The first thing is that Blacklist is a mature game with a very realistic theme. It's serious. I mean, when we saw Bin Laden, and they took him out, we were like, s---, this could have been Sam Fischer that was doing it. So we're always reading things like Danger Room from Wired. And we're always keeping up to date on that. We love the idea of putting the player in those situations that these guys are going through. I don't know if you saw Generation Kill, the HBO miniseries. You have to watch it if you haven't. These soldiers. They are heroes. They're fighting so that we're free, so that we're happy. They get into situations that are just awful. It's not a question sometimes of doing the right thing or the wrong thing. Sometimes it's I need to do the wrong or the wrong-er. What do I do? There's no good option. We saw – when they went after Bin Laden – they had a percentage chance that he was there. So what do you do? What if you f--- up? What if it's a school instead? We're seeing that a lot with the drones. If the likelihood is at 62%, do you blow the *** out of that? Is 65% OK? How about 35%? No? So for us, the interrogations are a bit of that. We want to put the player into situations that are like the one we're showing at E3; the guy just told you everything you needed to know. You're done. You're good. You're Sam Fischer. This guy is finished. Are you going to kill him? And we discussed a lot about morality. How can we have the player live morality and play morality in a game, and what we agreed upon after lots of interesting discussions was if you want to have true morality in a game, you cannot link it to mechanics or to a system. Because the player will play the system; he's not going to play the true world choice. If we told you, if you're the good guy, you're gonna get this, and if you're the bad guy, you're gonna get that, you're not thinking, "what am I doing here?" In those moments, what I would like is when you play them and you talk to your friend about it after, you say “I did this. What do you think?” “So for you, 62% is enough?” That's the kind of discussion we want; our team brings those questions up. And I think it's cool to make people reflect on it and hopefully grow as humans a little bit. Because we've got some guys everywhere in the world that are making those decisions every day for us.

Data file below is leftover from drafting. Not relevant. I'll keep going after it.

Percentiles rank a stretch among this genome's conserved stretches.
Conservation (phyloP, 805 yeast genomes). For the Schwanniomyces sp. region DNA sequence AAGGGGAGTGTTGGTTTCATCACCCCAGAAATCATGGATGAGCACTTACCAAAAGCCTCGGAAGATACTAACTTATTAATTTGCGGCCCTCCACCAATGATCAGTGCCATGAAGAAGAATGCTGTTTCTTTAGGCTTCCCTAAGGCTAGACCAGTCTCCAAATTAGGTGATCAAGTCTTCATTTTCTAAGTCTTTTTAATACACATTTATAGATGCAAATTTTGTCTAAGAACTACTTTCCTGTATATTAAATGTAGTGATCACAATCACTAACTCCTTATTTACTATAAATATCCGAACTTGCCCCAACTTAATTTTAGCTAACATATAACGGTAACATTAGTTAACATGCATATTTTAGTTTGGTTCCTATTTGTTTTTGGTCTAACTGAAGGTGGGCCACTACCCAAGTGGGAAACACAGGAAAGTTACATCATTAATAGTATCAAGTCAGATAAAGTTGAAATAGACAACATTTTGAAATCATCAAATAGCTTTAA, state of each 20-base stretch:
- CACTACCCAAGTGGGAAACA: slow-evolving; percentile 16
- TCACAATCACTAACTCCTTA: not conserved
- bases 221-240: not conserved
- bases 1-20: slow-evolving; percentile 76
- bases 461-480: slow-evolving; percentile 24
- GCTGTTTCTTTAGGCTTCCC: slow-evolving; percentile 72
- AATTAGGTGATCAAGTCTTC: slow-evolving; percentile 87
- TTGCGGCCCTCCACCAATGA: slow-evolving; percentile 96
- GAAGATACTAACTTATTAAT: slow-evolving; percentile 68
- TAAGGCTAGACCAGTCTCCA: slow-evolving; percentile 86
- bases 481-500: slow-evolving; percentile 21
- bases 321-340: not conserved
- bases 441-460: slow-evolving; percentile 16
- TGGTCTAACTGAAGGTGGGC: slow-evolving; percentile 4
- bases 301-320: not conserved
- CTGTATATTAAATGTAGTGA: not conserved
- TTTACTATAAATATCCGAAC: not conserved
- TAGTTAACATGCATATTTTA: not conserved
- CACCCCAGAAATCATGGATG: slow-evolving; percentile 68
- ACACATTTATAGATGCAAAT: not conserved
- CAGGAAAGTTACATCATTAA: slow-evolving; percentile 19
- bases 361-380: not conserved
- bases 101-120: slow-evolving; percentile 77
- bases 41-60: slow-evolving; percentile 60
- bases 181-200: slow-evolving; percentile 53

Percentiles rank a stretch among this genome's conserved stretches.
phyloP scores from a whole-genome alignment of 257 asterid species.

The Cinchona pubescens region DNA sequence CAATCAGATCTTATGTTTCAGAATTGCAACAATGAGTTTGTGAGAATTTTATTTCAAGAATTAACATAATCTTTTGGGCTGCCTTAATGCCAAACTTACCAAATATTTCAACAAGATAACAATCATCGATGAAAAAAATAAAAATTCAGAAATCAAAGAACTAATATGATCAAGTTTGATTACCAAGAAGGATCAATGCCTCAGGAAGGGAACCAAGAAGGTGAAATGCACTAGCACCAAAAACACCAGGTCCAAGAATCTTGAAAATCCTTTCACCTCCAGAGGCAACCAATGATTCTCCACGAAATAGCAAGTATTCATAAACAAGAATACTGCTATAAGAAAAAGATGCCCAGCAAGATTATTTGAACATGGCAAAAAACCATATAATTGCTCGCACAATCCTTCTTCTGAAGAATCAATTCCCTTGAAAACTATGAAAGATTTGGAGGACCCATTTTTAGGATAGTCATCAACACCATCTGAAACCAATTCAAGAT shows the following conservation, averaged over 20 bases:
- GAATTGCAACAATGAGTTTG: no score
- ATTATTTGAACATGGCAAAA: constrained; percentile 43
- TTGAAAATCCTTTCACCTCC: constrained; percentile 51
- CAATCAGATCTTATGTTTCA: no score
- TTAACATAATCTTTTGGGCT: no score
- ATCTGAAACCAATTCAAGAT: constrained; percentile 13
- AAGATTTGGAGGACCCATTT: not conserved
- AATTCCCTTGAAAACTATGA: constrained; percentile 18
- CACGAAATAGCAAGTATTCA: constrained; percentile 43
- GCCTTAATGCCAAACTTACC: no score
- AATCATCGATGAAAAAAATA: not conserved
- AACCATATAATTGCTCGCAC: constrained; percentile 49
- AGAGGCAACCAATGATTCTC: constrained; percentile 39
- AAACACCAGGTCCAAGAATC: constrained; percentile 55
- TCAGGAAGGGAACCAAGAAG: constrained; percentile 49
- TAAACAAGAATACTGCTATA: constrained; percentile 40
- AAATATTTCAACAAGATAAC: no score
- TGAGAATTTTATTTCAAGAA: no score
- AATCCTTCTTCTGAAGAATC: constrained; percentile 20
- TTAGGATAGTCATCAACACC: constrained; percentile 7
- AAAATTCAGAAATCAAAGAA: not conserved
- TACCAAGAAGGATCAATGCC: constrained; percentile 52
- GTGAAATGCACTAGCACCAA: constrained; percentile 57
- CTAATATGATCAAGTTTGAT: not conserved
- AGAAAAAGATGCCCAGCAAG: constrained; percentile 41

I know the focus at E3 is on single-player. Is there anything you can tell me about what you guys are doing with cooperative or competitive multiplayer stuff?


Well, Conviction added amazing co-op, so we're embracing that. So it's going to be even cooler. And then spy vs. mercs was the number one requested thing from Conviction, so that's coming back. I think what's cool with it, what I'm allowed to say today is the idea that we're going to have to cross-pollinate, so regardless of what you're playing, whether is cooperative, adversarial, this is always a game about Sam. Sam's going to be making the money. The money goes toward Fourth Echelon and you can spend that money on Sam, on some co-op stuff, on some adversarial stuff. And that money is buying new weapons, upgrading new weapons, buying gadgets, upgrading gadgets, upgrading Fourth Echelon, so you're going to be upgrading the plane, and that's going to have some gameplay repercussions. And, also, Sam's tactical suit. I think that's super cool because it's not just a cosmetic choice for the suit. It's also linked with gameplay, so if you want to play more action, you can put on a bigger bulletproof vest. If you want to play more stealth, you can go a little bit lighter, be a little bit faster, or add boots that allow you to make less noise when you're navigating.